I met my husband through my first love, music. A musician since the age of five, by eleven I joined the Royal Naval Volunteer Band Service and fell in love with symphonic wind band and military music. At nineteen I spent a week with the Band of the Life Guards to learn about life as a musician in the army. I never did join the armed forces like my father and grandfathers before me, instead I’d fallen head over heels in love with a reserved young Lance Corporal and in time became the wife of a soldier and carried on with my burgeoning museum career instead. For me, playing in a military band (or four) in my spare time was enough. It provided me with a huge new social group, an invaluable musical education, the chance to travel across the globe and unparalleled access to the kind of gigs that other amateur musicians can only dream of (The Royal Tournament 1999, The Queen’s 80th birthday party at Kew Palace, on board the decks of HMS Warrior and HMS Victory among others.)
My experiences with the RNVBs and as a Corps of Army Music WAG have made my life immeasurably better and made me friends for life, so I would like to share a story with you that deeply affected so many people in our military music and Household Cavalry communities.
On the morning of the 20th July 1982 the ceremonial duties of the army were being carried out in usual in London. Crowds of tourists gathered to watch the Changing of the Guard at Buckingham Palace and lined the route that the soldiers took from there to the barracks.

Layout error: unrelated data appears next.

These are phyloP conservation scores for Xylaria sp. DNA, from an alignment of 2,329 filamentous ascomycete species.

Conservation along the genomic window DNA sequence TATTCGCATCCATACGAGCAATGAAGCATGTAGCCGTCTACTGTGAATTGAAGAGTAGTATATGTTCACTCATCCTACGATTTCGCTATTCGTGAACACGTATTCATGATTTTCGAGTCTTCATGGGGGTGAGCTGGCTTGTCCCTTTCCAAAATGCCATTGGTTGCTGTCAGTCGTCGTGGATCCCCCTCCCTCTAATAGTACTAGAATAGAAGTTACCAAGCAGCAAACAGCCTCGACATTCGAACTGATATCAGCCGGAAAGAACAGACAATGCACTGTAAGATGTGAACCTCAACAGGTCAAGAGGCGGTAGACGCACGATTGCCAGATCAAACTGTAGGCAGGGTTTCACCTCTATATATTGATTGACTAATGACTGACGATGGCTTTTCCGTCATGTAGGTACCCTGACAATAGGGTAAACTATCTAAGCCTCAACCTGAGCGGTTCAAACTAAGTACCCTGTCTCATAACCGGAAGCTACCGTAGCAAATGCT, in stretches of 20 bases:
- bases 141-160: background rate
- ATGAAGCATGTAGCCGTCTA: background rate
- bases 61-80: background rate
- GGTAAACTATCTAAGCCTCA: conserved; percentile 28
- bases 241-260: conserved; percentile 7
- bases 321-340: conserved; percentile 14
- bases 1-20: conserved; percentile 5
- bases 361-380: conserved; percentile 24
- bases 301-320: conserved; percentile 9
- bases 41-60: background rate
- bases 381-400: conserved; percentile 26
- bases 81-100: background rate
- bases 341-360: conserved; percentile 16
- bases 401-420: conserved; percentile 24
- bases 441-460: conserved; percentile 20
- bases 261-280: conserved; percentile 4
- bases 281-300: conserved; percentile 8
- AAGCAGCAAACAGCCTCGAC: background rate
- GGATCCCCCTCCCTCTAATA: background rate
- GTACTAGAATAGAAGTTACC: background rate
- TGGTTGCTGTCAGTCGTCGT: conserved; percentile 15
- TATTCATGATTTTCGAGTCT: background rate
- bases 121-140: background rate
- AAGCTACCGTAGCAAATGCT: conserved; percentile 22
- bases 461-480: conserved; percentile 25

The Blues and Royals were parading down Rotten Row in Hyde Park for the Changing of the Guard when a nail bomb hidden in a car exploded close by. Nails and bomb shrapnel tore through soldiers, horses and tourists. Three soldiers died instantly, and later another would die in hospital from his wounds. Seven horses were killed or had to be put down.
Two hours later in Regent’s Park a concert was well underway at the bandstand. The Band of the Royal Green Jackets were playing a crowd pleasing piece, a medley of tunes from Oliver! I’ve played it several times myself. An audience had gathered, enjoying listening to the music in the beautiful surroundings of the park. Another nail bomb had been hidden beneath the floor of the bandstand and had been timed to detonate in the middle of the concert. Every single musician was injured and seven killed, with many of the audience also hurt.
In the days that followed the IRA took full responsibility. I can’t even bring myself to write what they said about it.
I’ve met survivors of the blast and they still feel the pain of that day very deeply, 30 years on. To this day the Band of the Royal Green Jackets have never played Oliver! since.
Please take just a minute today to pay your respects to those that died in the terrorist attack.
Anthony Daly of the Blues and Royals, aged 23
Simon Tipper of the Blues and Royals, aged 19
Jeffrey Young of the Blues and Royals, aged 19
Roy Bright of the Blues and Royals, aged 36
Graham Barker of the Band of the Royal Green Jackets, aged 36
John McKnight of the Band of the Royal Green Jackets, aged 30
Robert Livingstone of the Band of the Royal Green Jackets, aged 31
Laurence Smith of the Band of the Royal Green Jackets, aged 19
Keith Powell of the Band of the Royal Green Jackets, aged 24
George Mesure of the Band of the Royal Green Jackets, aged 19
John Heritage of the Band of the Royal Green Jackets, aged 29